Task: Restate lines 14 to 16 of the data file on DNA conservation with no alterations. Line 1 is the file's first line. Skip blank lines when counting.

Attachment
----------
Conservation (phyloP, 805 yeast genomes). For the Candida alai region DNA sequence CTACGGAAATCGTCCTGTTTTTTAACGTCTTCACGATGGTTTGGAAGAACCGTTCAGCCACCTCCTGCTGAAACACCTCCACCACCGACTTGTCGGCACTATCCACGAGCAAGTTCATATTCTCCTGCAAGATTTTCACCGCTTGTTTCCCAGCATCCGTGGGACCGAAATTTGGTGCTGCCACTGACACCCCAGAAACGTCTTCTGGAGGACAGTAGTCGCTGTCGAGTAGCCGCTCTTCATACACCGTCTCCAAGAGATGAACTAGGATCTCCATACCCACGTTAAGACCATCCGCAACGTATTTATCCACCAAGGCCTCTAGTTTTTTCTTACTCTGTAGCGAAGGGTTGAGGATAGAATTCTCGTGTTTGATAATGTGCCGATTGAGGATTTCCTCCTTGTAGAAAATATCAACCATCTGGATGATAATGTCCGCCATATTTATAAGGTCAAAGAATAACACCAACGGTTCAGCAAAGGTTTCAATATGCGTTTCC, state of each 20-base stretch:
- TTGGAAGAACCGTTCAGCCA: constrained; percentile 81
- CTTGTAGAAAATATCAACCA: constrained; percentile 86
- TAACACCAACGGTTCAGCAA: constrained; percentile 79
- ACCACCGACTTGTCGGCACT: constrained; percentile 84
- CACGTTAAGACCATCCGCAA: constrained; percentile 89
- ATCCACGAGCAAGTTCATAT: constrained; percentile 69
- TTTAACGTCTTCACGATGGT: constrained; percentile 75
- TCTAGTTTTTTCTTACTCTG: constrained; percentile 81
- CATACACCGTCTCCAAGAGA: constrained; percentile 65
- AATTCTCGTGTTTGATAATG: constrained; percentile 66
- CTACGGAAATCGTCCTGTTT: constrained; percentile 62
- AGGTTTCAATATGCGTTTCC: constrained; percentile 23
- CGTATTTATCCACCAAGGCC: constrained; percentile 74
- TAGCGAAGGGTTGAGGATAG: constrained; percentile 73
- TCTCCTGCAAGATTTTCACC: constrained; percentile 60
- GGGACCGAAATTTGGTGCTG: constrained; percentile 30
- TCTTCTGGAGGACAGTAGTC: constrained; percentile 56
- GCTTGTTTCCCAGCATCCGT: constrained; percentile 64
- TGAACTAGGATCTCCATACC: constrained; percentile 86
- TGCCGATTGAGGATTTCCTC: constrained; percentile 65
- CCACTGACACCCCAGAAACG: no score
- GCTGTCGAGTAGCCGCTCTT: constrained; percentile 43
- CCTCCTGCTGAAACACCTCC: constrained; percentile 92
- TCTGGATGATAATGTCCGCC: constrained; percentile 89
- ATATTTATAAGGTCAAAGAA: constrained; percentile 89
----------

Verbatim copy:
- CGTATTTATCCACCAAGGCC: constrained; percentile 74
- TAGCGAAGGGTTGAGGATAG: constrained; percentile 73
- TCTCCTGCAAGATTTTCACC: constrained; percentile 60